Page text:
Back then though, I knew not what was to come drifting through the future night, only what was playing out in front of me on the grass of the here and now, and what I saw grappled me still, hooking my skin and rooting me there, a biscuit forgotten and powdering into pieces as they were ground into the cushions on the sofa beneath my hand as I leant slightly forwards.

And forwards and forwards, I did fall, right into being a fan of Andy Murray and all the unpredictable that came with it.

From that point onwards, I began watching tennis regularly, expanding out from that singular moment to become something of an obsessive, letting my enjoyment of the sport guide me through the rest of my school years.

Indeed, tennis followed me as I went to college in search of something. It was there as my heart broke and I embarrassed myself on the dance-floors of nightclubs of uni nightlife. It comforted me during many a morning-after-the-evening-before, easing the dullard ache of the one-too-many. It was there as I took a risk and went to London driven only by a willingness to keep chasing failure in hopes of stumbling somehow someway on success. It’s outlived friendships and family members, attending the funerals of those who passed away, standing at the back of church halls in all-black, its hair done up real nice, its hands clasped in front, head bowed in a solemn show of unseen-by-all-but-myself respect. There it was, condensationing against my windscreen, trailing little rivers through the trials and tribulations that seemed to consume my whole world in the moment but looking back, were the very definition of the absolute nothing much. And it’s here with me nowadays, through the job rejections on job rejections frustrations, watching my face fold with ugly tears endless in their ability to grip my whole body and shake me silly with repetitive angst.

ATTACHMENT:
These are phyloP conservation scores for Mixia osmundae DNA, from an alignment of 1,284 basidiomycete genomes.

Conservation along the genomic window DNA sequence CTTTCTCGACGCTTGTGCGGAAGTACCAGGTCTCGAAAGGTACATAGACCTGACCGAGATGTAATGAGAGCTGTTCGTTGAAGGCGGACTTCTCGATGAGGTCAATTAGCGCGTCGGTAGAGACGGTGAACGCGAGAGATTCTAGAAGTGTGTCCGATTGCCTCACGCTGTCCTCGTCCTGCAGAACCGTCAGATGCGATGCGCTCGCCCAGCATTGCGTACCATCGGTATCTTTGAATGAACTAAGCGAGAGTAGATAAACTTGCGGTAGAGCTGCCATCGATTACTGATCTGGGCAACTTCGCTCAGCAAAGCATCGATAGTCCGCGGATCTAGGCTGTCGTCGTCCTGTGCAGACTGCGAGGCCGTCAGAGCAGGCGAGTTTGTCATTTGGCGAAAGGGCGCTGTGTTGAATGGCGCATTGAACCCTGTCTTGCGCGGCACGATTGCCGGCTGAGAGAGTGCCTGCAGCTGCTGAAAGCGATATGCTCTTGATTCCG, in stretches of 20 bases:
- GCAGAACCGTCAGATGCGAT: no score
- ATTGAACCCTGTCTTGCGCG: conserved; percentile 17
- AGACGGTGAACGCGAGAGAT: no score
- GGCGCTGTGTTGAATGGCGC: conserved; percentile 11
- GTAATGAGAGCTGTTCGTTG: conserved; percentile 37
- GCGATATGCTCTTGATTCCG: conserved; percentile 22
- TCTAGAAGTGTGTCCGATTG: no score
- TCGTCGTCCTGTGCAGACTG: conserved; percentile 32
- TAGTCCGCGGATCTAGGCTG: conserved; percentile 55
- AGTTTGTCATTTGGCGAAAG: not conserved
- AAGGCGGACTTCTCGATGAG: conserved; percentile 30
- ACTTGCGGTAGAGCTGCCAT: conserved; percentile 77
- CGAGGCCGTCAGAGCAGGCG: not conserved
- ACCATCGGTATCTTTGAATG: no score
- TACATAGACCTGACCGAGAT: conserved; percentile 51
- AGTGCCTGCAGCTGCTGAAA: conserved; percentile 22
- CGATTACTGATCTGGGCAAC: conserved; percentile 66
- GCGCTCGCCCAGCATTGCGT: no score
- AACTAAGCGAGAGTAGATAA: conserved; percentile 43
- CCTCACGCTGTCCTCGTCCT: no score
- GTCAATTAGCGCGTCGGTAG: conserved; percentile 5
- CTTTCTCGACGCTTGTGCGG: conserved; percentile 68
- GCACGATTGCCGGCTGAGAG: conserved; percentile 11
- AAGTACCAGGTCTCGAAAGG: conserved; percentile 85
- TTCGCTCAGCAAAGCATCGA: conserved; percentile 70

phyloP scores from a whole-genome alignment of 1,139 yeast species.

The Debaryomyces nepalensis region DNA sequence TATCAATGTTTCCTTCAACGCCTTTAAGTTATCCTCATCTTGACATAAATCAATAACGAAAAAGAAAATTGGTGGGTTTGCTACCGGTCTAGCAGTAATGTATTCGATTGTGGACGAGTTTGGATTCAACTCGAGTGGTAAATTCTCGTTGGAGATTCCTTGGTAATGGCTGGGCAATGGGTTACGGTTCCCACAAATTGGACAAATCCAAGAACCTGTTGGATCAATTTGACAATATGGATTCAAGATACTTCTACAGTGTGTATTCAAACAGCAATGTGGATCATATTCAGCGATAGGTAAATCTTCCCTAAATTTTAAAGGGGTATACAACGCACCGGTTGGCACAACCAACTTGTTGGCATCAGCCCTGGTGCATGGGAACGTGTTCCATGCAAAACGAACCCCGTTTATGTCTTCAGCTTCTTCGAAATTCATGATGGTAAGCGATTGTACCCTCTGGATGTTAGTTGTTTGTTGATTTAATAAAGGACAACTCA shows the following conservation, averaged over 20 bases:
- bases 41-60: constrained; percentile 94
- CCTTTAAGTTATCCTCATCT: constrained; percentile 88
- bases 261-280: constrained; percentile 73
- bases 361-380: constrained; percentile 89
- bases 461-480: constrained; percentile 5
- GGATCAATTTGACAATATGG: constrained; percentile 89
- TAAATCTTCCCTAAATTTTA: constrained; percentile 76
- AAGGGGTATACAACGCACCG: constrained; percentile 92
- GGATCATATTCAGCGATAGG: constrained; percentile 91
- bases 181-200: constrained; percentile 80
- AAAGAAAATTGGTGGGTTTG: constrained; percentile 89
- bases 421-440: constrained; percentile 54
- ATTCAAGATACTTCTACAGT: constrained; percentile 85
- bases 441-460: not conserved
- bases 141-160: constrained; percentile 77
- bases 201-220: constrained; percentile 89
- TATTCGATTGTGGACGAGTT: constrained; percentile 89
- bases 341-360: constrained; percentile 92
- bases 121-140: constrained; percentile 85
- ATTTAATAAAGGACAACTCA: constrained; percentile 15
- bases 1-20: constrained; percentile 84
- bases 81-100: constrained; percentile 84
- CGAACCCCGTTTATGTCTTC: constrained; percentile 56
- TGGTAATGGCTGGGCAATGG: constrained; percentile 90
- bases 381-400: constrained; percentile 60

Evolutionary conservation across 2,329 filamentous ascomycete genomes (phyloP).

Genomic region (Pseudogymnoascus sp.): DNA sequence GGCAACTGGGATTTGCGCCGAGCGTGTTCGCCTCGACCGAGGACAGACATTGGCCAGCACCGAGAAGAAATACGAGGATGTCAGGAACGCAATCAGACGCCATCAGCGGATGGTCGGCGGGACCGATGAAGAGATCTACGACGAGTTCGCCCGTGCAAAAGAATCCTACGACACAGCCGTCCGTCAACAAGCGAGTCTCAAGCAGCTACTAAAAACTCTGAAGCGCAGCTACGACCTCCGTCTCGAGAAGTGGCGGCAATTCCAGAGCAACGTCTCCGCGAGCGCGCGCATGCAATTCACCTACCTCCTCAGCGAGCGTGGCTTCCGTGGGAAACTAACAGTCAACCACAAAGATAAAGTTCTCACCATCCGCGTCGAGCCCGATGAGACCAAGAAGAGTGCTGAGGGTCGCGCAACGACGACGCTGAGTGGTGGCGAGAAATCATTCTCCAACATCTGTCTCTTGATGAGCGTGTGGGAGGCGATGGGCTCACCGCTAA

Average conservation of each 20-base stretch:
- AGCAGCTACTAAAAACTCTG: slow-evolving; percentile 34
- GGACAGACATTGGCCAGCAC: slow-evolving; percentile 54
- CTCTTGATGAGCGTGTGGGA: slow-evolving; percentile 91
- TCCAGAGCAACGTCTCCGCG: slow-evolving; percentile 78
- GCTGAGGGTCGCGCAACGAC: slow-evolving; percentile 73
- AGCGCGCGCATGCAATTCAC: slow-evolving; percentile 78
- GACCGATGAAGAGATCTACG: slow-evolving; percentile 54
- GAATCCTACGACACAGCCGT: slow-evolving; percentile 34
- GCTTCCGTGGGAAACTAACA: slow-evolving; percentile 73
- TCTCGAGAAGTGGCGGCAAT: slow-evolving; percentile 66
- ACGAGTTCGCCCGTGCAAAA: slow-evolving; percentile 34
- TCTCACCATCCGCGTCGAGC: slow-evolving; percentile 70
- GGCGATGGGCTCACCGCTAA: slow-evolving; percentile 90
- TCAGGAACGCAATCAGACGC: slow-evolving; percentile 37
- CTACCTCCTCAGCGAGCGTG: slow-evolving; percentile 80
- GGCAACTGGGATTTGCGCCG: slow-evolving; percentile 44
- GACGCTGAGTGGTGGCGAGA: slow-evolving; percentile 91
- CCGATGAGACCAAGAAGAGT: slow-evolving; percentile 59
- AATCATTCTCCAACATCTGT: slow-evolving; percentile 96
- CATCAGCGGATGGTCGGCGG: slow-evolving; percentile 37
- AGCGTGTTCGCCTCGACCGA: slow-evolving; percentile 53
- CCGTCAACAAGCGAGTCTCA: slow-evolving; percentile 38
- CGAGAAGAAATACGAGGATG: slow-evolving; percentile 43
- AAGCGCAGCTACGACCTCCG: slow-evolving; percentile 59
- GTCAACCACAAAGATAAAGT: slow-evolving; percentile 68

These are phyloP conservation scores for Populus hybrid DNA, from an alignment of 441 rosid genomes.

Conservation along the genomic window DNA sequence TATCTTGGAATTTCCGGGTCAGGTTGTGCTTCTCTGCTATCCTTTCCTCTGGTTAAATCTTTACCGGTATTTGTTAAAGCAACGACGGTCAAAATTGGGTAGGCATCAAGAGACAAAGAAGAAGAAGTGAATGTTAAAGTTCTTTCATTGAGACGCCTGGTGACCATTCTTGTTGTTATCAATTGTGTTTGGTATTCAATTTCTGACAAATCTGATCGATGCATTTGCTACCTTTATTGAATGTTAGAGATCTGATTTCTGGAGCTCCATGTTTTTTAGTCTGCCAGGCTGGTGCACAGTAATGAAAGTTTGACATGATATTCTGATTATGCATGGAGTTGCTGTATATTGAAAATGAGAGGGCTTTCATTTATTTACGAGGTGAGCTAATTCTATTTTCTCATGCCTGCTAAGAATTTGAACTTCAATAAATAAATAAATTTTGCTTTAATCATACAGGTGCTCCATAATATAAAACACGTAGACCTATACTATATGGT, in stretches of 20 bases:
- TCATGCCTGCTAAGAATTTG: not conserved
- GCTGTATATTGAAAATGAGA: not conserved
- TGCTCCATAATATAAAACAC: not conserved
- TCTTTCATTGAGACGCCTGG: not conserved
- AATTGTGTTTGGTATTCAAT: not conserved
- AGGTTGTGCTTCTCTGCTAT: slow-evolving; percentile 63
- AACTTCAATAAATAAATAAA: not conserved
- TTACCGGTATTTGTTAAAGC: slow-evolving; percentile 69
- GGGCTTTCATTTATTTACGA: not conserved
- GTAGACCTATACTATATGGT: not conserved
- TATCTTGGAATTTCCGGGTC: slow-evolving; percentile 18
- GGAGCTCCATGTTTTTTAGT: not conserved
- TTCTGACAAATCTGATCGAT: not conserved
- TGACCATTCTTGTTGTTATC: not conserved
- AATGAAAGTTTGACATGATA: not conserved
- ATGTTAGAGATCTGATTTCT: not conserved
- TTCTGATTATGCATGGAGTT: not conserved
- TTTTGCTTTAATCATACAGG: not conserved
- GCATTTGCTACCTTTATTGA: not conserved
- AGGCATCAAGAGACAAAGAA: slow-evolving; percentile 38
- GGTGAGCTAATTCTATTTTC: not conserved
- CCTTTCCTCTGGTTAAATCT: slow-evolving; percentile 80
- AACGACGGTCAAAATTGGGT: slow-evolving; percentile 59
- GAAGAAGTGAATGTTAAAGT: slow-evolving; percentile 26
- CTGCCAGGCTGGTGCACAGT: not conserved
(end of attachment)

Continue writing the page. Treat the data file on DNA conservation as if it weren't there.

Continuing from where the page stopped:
I’ve co-founded a podcast and recorded near 50 episodes made of much madness and laughter. I’ve watched my favourite player win Majors thrice over, become world number 1 and string Olympic golds around his neck. I’ve been lucky enough to attend Wimbledon, the Davis Cup and numerous exhibition events, losing my voice to noise levels intense. I’ve written match previews and racket reviews and transcribed interviews. I’ve coached the game to young Autistic adults at summer camps in America, sat back and watched them outperform their own expectations of how great they could be. I’ve tuned into tournaments in other time-zones until the sun rose, light catching itself between the blinds of my window and casting shadows across my face, highlighting bags beneath my eyes darkened with the delirious. I’ve been late to work and had my boss sigh with knowing understanding, a “tennis again?” worn only by the partly-amused. I’ve met some of the very best people, all of us fortunate enough to find this sport and hold it close. I’ve been eye-rolled by loved ones who don’t quite get it but always at least try to anyway and for that, I only thank them. They know who they are.